7 Must-Have Tools for the Balcony Container Garden

garden toolsThere are seven garden tools that every balcony container gardener should have on-hand to perform routine gardening maintenance. A container garden is relatively simple compared to large landscapes, and balcony container gardeners are lucky that they don’t need a whole storage shed filled with shovels, spades, lawn mowers, wheelbarrows, etc. With just seven tools, you can have a beautiful garden that is easy to care for. 


    1. Gloves. Although garden gloves aren’t absolutely necessary, they help for gardeners who don’t want dirt under their nails, those who are sensitive to certain plants and those who don’t want to touch a snail or tomato hornworm caterpillar when plucking it off a beloved plant. Garden gloves will also protect your hands from thorns or any other sharp plant parts.
  1. Watering can. Watering cans also are not completely necessary. You can take a washed milk jug and use it to transport water outside, but watering cans are helpful because of the way they can make watering more like trickling rain, rather than a gushing onslaught of water coming out of a gutter. If you would rather use an old milk jug, slowly pour the water onto the palm of your hand, and move your fingers around to allow the water to disperse and drip lightly onto the soil. Water coming out of a milk jug can hit the soil and splash back up onto the plant’s foliage, increasing its risk for fungus problems and other diseases (read more about how to water by reading "Tips for Watering Plants" and more about and fungus problems by reading "Tomato and Potato Blight"). This is why a gentle trickle from a watering can, which simulates rain, is better for a container plant’s health.
  2. Trowel. Trowels are a great garden tools, as they can help dig through dirt and loosen up compacted dirt in plant containers. Hands can be used for this purpose, but a trowel will keep your hands clean and get the job done faster.
  3. Pruners. Although you may think that scissors can get the job done of pruning plants or cutting off dead foliage, scissors are not the way to go. Plants have wet saps that will leave residue on your scissors, which will make them stick or rust. And scissors are not as sharp as pruners. When you cut a plant stem with scissors rather than pruners, you raise the risk of the cut area becoming infected (plants are much like people in this way). Pruners will allow for a clean cut, keeping your container plant healthier. Pruners are also more effective for snipping thicker plant stems, while it would be difficult to do so with a pair of scissors.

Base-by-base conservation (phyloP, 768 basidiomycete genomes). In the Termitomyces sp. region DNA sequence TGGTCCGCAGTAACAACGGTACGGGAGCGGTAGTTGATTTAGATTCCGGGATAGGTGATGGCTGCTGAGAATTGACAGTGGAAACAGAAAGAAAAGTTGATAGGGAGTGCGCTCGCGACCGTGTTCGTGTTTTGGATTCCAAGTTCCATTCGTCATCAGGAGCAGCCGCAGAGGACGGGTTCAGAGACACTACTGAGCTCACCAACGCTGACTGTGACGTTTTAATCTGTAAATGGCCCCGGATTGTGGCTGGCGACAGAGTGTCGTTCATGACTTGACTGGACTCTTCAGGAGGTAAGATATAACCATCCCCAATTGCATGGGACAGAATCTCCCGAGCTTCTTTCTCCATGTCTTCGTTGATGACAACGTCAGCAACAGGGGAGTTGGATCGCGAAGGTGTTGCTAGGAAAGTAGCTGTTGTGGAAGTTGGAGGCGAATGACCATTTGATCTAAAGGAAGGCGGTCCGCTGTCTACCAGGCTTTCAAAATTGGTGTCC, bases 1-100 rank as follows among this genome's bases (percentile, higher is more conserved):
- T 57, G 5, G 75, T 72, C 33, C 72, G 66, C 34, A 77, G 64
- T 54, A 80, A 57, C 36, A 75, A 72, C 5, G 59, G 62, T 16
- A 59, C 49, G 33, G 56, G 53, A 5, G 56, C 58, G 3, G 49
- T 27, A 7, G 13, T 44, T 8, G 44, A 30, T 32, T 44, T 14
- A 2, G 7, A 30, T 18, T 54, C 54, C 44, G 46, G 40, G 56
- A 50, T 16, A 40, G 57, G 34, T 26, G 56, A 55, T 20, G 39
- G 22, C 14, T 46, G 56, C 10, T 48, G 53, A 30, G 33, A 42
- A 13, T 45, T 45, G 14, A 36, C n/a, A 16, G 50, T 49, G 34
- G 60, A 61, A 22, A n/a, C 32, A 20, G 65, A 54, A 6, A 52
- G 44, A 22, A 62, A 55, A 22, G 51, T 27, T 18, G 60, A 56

4. Plant-safe (preferably organic) pesticide. If you are one of those non-squeamish gardeners who can squish bugs and not get an icky feeling, you may not need any pesticides. But if the idea of squishing a tomato hornworm caterpillar gives you the willies, it is a good idea to keep a plant-safe pesticide around. Make sure to follow all instructions (these may not be used on food plants). If possible, take the pest off of the plant (with your gardening gloves on, of course) and spray it with the pesticide when it is on the ground.
  5. String (or yarn) and sticks. String and sticks are necessary for gardeners who have container plants that need support. Tomato plants need support (you can use the sticks and string or a tomato cage for tomatoes), as well as plants growing up trellises or young trees that need support to grow straight up. You can find sticks at a park or purchase rods or canes at your local garden shop. Yarn or string can be an organic color, such as a dark green or brown, so it does not stand out.
  6. Fertilizers. Plant fertilizers, either in liquid or pellet form, are always useful to have around. You can purchase specific fertilizers for each type of plant you have, such as citrus or rose fertilizers, but most gardeners just really need is an all-purpose plant fertilizer. You can use compost from a vermicomposting bin to supplement your plant’s feeding.

You may find other tools to be helpful, but these seven gardening tools are must-haves for most balcony container gardeners. They do not take up a lot of space, and you can even purchase more attractive garden tools, such as an old-fashioned metal watering can, or have an attractive basket to keep all of your container gardening supplies in.

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